Bengal women’s commission head seeks force withdrawal from Junglemahal

August 21st, 2011 - 3:47 pm ICT by IANS  

Mamata Banerjee Kolkata, Aug 21 (IANS) West Bengal’s new Women’s Commission chief says that joint forces should be withdrawn from the Maoist-dominated Junglemahal to save tribal women from atrocities and restore their rights. She also wants fast-track courts to try trafficking offenders.

“We want withdrawal of joint forces from the Junglemahal area because tribal women are most prone to atrocities by the forces,” commission chairperson Sunanda Mukherjee told IANS in an interview. “Actually, it is in the nature of war that women suffer the most.”

It echoes the view Chief Minister Mamata Banerjee expressed while in the opposition but appears to have gone back on since coming to power.

Mukherjee, who was handpicked by Banerjee for the chair in June, said: “The forces have to be removed. Even if it is withdrawn step by step it has to be done to restore the rights of the women.”

Junglemahal, named by the British to designate forested parts of five western districts - West Midnapore, Purulia, Bankura, Burdwan and Birbhum - is now broadly used to denote the Maoist-dominated areas under 28 police stations of West Midnapore, Bankura and Purulia.

Patrolling by the state police and the Central Reserve Police Force (CRPF) since the launch of the anti-Maoist operation in June 2009 has led to killings and arrests of several Maoist leaders.

Pro-Maoist civil rights bodies, including the ‘Bandi Mukti Committee’ and ‘Association for Protection of Democratic Rights’ (APDR), have also alleged torture and rape of women and demanded the withdrawal of the joint forces .

Banerjee, during her tenure as opposition leader time and again, pressed for the withdrawal of the forces but has shied away after assuming power after the last assembly elections.

When asked what she felt about Banerjee’s changed stand on the issue, Mukherjee said: “Maybe she feels that this is not the right time to withdraw. Perhaps it will be withdrawn some time later.”

There are around 35 companies of CRPF personnel deployed in West Midnapore district alone.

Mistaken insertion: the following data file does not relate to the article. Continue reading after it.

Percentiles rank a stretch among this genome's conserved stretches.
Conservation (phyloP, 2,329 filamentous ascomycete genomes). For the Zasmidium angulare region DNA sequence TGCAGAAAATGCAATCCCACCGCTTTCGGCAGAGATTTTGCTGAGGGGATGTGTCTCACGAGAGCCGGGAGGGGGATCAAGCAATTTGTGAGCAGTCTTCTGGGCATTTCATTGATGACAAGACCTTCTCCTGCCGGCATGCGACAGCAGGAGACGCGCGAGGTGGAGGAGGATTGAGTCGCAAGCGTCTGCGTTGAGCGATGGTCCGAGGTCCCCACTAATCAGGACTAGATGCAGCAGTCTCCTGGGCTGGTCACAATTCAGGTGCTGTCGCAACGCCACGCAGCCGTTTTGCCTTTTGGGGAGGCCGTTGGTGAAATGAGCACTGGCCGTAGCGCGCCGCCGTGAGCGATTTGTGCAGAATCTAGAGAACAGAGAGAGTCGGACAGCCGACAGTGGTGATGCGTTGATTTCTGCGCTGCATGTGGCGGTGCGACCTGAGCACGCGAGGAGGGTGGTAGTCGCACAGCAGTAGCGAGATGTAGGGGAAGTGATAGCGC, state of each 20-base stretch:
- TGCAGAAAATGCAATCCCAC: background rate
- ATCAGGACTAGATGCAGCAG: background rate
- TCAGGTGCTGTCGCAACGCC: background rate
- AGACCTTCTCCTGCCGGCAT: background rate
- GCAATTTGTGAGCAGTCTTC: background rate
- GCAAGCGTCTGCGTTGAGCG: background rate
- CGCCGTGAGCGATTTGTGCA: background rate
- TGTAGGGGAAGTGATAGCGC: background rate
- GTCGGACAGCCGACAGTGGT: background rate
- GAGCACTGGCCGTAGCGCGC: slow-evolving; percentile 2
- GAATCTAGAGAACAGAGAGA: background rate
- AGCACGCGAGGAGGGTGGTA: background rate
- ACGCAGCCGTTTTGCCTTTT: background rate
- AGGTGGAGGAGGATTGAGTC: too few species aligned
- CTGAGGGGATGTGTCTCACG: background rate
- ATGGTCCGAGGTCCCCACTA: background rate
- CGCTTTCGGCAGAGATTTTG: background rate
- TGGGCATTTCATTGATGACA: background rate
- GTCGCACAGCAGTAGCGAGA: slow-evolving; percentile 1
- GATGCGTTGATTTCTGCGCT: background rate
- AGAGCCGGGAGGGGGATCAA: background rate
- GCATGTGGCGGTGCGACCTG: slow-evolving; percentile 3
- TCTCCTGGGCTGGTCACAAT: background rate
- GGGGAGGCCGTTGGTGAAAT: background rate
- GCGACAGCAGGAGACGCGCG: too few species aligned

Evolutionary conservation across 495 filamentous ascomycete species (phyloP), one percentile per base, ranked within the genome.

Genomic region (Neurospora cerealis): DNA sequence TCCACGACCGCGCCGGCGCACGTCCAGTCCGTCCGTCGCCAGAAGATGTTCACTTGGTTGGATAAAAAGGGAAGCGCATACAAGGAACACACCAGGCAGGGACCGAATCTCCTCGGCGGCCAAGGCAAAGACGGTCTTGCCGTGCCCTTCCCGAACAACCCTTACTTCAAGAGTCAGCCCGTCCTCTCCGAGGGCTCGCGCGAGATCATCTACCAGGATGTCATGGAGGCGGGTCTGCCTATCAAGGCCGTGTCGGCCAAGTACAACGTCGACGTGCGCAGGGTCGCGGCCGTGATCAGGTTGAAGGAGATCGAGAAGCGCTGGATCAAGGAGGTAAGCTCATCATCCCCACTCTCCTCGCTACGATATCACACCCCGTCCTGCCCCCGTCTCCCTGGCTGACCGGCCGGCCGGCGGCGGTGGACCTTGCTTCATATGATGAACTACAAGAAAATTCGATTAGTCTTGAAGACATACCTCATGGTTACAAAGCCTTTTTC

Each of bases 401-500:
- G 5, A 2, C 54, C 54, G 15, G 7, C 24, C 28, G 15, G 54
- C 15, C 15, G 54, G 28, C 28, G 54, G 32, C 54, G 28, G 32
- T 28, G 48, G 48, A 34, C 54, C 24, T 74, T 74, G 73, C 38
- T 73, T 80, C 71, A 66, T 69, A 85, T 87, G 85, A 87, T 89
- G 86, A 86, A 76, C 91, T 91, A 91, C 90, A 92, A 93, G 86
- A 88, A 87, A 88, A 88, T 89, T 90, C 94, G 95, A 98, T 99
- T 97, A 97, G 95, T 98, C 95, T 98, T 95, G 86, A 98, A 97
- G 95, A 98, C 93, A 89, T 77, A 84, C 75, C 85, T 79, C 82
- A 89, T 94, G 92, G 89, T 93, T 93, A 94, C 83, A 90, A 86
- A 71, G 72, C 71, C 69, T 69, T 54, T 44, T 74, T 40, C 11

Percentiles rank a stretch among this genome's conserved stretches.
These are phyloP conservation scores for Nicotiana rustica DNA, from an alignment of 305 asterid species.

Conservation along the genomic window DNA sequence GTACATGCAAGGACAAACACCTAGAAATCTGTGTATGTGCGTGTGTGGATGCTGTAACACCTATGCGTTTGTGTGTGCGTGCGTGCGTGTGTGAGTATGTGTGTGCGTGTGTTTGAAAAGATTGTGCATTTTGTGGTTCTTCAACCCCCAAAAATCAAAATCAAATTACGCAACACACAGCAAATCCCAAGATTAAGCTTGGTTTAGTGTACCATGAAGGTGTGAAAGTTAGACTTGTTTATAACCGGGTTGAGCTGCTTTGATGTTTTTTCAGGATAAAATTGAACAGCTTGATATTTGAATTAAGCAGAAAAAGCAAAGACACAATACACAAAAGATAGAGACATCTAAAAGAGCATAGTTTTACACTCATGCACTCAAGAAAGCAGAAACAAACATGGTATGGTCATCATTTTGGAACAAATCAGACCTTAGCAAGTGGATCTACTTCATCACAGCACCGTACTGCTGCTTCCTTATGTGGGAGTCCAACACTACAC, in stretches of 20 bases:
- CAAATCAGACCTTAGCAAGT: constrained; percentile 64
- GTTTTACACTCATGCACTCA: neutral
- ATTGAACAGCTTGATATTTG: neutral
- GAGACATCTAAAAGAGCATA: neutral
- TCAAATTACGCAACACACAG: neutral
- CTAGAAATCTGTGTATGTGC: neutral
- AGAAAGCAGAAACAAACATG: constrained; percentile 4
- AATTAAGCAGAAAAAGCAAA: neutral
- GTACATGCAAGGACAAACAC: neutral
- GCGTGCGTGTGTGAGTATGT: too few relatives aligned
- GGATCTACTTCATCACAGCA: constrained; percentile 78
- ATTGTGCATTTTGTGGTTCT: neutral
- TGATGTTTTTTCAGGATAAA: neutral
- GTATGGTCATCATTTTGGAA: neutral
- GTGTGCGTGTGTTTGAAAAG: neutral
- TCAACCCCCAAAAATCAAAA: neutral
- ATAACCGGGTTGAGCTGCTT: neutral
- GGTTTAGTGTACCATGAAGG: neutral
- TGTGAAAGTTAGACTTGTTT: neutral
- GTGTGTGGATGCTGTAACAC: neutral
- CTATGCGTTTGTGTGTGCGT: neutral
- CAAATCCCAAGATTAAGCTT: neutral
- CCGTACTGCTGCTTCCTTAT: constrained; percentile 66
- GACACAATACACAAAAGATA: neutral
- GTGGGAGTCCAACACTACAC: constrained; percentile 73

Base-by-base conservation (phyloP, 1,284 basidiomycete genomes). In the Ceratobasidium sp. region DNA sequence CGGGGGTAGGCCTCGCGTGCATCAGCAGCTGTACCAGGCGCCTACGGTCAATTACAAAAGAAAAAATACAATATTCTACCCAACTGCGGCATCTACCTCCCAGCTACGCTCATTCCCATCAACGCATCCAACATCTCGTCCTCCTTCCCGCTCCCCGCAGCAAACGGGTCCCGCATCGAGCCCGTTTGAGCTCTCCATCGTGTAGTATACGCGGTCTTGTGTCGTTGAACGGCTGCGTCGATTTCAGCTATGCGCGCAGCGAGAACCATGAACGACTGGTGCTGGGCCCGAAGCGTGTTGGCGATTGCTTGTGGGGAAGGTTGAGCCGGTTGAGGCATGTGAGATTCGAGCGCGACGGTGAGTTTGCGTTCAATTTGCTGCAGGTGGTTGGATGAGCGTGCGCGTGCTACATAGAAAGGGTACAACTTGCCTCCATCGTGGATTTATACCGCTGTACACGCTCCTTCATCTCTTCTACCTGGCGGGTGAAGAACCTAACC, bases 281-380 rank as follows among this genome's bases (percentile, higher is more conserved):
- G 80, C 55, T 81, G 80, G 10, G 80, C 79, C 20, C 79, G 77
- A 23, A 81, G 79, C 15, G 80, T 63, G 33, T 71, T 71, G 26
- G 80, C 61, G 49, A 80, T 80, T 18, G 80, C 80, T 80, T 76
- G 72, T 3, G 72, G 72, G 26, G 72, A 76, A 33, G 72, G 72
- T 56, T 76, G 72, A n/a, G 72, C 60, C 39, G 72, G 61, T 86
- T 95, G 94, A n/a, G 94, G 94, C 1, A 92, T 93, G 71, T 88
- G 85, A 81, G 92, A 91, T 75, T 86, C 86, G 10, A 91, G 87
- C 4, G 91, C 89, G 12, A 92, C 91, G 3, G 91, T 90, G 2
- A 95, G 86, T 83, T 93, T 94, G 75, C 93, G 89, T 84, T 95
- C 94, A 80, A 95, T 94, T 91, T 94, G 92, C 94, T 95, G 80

Mukherjee’s political career goes back to early 1980s when she was a leader of the Revolutionary Socialist Party (RSP), an ally of the Left Front, but parted ways in 1994 amid serious differences.

Since then, she has been associated with social activities and is also an active member of APDR. Under her stewardship, APDR has led many anti-government agitations during the Left regime.

According to Mukherjee, West Bengal has become a transit point for women trafficking, due to its international borders with Bangladesh, Bhutan, Myanmar and Nepal. She feels that there is an urgent need of fast-track courts to attend to the problem of women trafficking, especially in rural areas.

“If we have fast trial courts, we can punish the culprits easily and check the problem of trafficking and stop women, rendered impatient by long trials, from leaving shelters,” she said.

Asked about her plans to tackle the menace, Mukherjee said: “Consciousness among the masses and citizen-friendly police are the two ways to tackle the problem effectively.”

Hailing Banerjee for giving her a free hand for tackling women’s problems, Mukherjee said that the construction of more shelters for women and recruitment of additional protection officers in the districts were needed to bring down the rising cases of atrocities against women.

Banerjee’s selection of Mukherjee - wife of former Left Front minister and RSP heavyweight Kshiti Goswami - has raised questions in Bengal’s political circles.

Asked whether she agreed with the view that her selection was a part of Banerjee’s strategy to divide the Left Front, Mukherjee said: “I am not aware of any strategy. What I liked about her is her conviction in restoring democracy, her positive energy and emotion.”

(Pradipta Tapadar can be contacted at pradipta.t@ians.in)

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